art dealers. In these publications Banksy is accredited to saying that ‘the motivation
behind the venture was “possibly the least poetic reason to even make some art” – a
trademark dispute’. An article also quotes Mr. M.S. (the applicant has shown that he is a
Director of the proprietor and also self-proclaimed legal advisor of Banksy) as saying
‘Banksy is in a difficult position…Because he doesn’t produce his own range of shoddy
merchandise and the law is quite clear – if the trademark holder is not using the mark,
then it can be transferred to someone who will…(Mr. M.S) proposed that Banksy begin
his own range of merchandise and open a shop as a solution to the issue….’. In the
same article Banksy says ”Sometimes you go to work and it’s hard to know what to paint,
but for the past few months I’ve been making stuff for the sole purpose of fulfilling
trademark categories under EU law” and admitted that the subject matter is “not a very
sexy muse”. The article points out that the windows display his works which include
paintings such as the ‘Flower Thrower’. The article concludes that ‘Banksy stresses that,
despite trying to defend his rights in this particular case, he hasn’t changed his position
on copyright. “I still encourage anyone to copy, borrow, steal and amend my art for
amusement, academic research or activism. I just don’t want them to get sole custody of
my name”. The shop is called ‘Gross Domestic Product’ and the applicant also submitted
an extract of the webpage of the shop dated 28/10/2019, in which it also encourages the
copying, borrowing and uncredited use of Banksy imagery for amusement, activism and
education purposes and to make merchandise for personal entertainment and non-profit
activism for good causes, but not for passing them off as authentic and re-selling them.
From the evidence submitted Banksy had not manufactured, sold or provided any goods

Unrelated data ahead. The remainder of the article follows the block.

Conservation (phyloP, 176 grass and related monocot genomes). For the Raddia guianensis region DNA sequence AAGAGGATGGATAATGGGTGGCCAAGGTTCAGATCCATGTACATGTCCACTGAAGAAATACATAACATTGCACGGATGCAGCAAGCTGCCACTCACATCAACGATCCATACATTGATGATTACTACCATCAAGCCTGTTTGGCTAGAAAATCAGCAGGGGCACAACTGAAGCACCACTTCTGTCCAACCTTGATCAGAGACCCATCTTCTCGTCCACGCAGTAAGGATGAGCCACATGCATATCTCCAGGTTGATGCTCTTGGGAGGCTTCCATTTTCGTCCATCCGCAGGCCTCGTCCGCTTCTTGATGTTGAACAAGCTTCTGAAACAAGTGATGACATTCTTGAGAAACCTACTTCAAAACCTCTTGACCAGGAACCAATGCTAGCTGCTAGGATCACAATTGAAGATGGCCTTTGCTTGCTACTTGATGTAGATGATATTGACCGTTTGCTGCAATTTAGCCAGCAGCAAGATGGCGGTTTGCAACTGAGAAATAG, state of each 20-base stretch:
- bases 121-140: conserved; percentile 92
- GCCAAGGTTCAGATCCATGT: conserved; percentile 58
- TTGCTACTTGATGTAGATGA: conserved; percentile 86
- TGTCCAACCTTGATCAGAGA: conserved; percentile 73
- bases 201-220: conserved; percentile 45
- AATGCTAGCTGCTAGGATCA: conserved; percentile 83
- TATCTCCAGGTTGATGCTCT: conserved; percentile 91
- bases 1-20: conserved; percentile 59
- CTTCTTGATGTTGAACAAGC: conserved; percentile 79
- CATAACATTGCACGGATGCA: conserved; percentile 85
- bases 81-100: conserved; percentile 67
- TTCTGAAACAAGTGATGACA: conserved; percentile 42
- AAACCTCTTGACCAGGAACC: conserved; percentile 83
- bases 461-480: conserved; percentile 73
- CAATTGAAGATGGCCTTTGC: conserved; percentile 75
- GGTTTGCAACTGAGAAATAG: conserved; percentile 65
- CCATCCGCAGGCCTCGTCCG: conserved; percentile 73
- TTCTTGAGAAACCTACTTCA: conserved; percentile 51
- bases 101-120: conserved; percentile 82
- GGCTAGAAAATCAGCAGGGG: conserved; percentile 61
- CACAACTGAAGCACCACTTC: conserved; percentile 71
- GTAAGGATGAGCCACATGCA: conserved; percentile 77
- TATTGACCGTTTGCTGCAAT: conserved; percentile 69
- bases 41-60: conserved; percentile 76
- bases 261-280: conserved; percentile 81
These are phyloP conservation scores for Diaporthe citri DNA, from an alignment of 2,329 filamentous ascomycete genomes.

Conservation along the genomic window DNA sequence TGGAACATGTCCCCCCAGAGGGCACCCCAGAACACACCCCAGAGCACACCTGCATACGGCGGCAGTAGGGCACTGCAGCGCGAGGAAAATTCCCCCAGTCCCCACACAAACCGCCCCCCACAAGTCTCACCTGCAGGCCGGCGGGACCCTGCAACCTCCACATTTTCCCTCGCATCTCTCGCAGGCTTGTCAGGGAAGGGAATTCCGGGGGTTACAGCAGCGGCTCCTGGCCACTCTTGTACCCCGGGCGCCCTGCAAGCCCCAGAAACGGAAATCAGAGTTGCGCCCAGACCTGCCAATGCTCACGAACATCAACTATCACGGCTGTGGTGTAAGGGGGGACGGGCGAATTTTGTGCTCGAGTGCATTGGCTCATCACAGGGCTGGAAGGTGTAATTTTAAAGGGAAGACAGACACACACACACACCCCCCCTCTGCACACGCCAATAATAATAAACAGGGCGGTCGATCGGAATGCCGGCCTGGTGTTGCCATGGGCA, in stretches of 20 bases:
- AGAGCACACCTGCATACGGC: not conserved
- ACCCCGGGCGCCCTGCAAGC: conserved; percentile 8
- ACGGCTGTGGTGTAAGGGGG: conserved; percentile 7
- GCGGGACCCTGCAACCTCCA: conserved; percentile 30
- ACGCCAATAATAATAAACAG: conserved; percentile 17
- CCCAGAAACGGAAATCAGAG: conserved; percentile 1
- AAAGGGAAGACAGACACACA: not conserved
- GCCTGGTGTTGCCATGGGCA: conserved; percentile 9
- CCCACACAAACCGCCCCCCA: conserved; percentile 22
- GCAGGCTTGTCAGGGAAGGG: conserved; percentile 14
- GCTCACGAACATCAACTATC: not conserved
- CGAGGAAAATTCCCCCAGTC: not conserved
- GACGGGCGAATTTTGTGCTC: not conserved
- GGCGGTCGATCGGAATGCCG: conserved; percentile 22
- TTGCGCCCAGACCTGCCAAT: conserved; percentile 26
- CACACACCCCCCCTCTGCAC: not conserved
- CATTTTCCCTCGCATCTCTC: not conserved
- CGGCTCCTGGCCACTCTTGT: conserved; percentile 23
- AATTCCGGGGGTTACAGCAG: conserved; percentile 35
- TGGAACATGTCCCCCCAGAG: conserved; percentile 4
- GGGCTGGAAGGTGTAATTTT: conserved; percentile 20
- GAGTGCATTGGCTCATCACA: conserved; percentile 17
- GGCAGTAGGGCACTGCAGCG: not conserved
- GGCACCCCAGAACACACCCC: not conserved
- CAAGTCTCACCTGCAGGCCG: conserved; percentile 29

or services under the contested sign or sought to create a commercial market for his
goods until after the filing of the present application for a declaration of invalidity. Only
then, in October of 2019, he opened an online store (and had a physical shop but which
was not opened to the public) but by his own words, reported in a number of different
publications in the UK, he was not trying to carve out a portion of the commercial market
by selling his goods, he was merely trying to fulfil the trade mark class categories to show
use for these goods to circumvent the non-use of the sign requirement under EU law.
Both Banksy and Mr. M.S, who is a Director of the proprietor, made statements that the
goods were created and being sold solely for this cause. Therefore, by their own words
they admit that the use made of the sign was not genuine trade mark use in order to
create or maintain a share of the market by commercialising goods, but only to
circumvent the law.
Anyway, it appears that Banksy still has a US trademark on the flower bomber, but it was granted based on the EU trademark which is now invalidated, so it’s possible that the trademark may get invalidated here as well.
Next time, perhaps, Banksy should get some better legal advice.